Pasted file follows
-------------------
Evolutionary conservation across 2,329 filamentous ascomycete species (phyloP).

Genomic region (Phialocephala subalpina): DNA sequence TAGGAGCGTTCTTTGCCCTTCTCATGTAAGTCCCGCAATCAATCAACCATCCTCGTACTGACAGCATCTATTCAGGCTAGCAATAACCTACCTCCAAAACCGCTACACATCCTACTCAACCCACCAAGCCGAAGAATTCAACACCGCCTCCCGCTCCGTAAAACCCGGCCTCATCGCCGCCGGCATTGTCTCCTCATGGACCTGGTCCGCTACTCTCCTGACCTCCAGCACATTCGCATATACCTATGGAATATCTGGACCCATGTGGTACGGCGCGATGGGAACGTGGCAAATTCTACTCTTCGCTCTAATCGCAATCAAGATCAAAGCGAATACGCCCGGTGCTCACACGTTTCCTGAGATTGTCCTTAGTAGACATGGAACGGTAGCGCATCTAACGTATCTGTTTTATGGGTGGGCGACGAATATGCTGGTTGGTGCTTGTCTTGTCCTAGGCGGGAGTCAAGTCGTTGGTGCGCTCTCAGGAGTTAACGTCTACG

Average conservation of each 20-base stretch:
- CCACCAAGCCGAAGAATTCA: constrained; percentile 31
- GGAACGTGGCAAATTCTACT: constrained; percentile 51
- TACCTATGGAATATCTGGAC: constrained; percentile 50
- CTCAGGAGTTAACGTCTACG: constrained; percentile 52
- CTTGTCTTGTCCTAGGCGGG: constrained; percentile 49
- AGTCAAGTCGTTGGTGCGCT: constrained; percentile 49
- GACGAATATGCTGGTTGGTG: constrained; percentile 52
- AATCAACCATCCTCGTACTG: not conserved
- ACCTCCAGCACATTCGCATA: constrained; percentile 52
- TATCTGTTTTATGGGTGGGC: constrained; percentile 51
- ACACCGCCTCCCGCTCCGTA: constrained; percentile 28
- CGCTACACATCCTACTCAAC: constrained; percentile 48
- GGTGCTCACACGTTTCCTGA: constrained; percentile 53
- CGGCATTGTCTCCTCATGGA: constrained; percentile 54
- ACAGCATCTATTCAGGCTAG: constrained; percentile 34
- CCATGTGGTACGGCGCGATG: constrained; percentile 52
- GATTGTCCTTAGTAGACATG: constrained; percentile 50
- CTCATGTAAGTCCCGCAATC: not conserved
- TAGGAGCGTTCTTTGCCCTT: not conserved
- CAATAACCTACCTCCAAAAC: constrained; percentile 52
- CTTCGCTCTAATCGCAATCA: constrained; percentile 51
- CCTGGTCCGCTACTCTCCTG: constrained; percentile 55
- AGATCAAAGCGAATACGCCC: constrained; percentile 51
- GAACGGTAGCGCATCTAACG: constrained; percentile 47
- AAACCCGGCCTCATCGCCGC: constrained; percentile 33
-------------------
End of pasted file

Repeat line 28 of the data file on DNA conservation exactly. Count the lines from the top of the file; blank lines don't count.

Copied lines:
- AAACCCGGCCTCATCGCCGC: constrained; percentile 33